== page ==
Derivatization strategies as an aid to assist separation and mass spectral properties of peptides in proteomics

Samir Julka, Purdue University


In the past few years, derivatization based strategies have dominated the wide spread effort of differential chemical analysis of biological systems, especially in the field of proteomics. Derivatization strategies have been used to quantify changes in protein expression, to simplify complex protein mixtures and to enhance representation of low abundance proteins. In this thesis, two new derivatizing strategies were developed and validated. Sulfo-succinimidyl benzoate, a new Global Internal Standard Technology (GIST) reagent, quantitatively derivatizes primary amine groups of peptides. The reagent can be developed as a 13C isoform, thereby eliminating any chromatographic resolution issues between coded peptide pairs. The hydrophobicity accrued after benzoyl derivatization assists in retention of short peptides often lost in reversed phase chromatography. Benzoyl derivatization is especially useful for enhanced coverage in tryptic mapping, detection of single amino acid polymorphism and retention of even single amino acids during reversed phase chromatography. An alternative residue specific strategy was also developed. The derivatization strategy selectively targets only cysteinyl peptides from complex tryptic digests using a quaternary amine reagent. This increases the positive charge on most cysteine-containing peptides to the point that they can be selected with a SCX column, thereby assisting in sample simplification. Simultaneous quantification and selection of cysteinyl peptides was achieved using isoforms of 3-acrylamidopropyl trimethylammonium iodide. The effect of different C-termini amino acids on chromatographic resolution of 16O/18O coded peptide pairs during reversed phase chromatography was also investigated. In a comparative study, it was observed that no significant resolution is observed for peptides cleaved using different proteases.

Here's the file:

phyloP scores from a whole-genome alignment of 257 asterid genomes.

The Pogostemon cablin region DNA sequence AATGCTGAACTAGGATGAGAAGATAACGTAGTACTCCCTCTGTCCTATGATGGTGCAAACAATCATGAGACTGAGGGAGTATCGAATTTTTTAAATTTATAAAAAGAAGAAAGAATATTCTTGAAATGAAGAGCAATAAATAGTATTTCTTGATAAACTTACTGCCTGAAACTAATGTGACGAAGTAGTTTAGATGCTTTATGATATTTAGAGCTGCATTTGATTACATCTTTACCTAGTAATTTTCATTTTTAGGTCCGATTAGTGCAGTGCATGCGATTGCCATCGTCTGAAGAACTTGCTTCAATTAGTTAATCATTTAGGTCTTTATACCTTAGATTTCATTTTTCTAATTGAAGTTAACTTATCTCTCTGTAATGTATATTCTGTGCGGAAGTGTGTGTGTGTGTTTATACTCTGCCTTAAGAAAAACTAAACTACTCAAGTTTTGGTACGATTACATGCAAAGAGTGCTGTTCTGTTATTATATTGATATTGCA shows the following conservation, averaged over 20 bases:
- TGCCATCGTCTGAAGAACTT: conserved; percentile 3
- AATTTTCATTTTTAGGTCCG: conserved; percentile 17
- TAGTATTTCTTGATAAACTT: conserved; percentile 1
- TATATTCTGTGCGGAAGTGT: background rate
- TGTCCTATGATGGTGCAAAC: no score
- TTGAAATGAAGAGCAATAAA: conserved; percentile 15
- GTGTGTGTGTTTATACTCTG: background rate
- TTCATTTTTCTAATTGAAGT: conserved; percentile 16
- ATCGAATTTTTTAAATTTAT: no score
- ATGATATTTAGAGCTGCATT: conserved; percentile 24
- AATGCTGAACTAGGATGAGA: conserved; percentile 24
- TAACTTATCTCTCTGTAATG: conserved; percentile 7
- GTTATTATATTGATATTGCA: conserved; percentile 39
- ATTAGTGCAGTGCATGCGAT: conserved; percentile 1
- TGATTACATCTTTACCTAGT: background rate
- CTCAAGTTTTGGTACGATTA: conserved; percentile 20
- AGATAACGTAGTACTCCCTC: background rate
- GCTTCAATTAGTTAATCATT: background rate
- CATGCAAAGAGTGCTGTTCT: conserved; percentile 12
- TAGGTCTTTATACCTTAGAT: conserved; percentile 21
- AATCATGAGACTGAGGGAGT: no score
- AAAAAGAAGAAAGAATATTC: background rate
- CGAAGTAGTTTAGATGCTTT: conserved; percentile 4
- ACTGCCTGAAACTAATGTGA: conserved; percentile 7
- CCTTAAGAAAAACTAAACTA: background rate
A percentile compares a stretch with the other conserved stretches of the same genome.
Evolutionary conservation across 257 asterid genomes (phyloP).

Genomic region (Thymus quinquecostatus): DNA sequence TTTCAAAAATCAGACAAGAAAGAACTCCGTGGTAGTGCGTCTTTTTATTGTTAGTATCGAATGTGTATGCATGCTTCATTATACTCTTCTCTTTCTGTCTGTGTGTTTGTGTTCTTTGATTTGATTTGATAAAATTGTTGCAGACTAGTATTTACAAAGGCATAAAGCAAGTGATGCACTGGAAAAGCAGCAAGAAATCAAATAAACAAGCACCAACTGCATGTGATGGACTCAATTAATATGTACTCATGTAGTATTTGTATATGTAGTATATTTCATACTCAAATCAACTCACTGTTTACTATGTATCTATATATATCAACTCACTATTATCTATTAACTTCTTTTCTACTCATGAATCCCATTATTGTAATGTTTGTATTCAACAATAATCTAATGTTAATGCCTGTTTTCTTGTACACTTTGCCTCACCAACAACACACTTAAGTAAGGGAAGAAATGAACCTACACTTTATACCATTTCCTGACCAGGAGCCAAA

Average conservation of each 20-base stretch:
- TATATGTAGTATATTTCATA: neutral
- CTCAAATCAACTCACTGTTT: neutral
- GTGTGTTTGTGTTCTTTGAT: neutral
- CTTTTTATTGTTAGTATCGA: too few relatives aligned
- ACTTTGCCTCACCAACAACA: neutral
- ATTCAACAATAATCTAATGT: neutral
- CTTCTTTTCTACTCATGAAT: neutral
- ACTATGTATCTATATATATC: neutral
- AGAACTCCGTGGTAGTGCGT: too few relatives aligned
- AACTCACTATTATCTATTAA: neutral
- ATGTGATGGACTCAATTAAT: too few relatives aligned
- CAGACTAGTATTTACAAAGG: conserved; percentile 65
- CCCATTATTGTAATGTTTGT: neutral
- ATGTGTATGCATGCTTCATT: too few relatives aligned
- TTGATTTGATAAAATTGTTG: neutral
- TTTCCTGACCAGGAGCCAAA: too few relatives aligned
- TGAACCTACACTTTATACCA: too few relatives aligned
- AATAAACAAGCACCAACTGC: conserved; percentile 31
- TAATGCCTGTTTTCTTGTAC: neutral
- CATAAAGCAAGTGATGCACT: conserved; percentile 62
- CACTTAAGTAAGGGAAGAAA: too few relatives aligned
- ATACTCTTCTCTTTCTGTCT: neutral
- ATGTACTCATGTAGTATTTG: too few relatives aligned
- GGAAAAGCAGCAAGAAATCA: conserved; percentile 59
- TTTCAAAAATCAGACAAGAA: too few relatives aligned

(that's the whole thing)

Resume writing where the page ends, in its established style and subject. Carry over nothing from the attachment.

Regnier, Purdue University.

Subject Area

Analytical chemistry

Off-Campus Purdue Users:
To access this dissertation, please log in to our
proxy server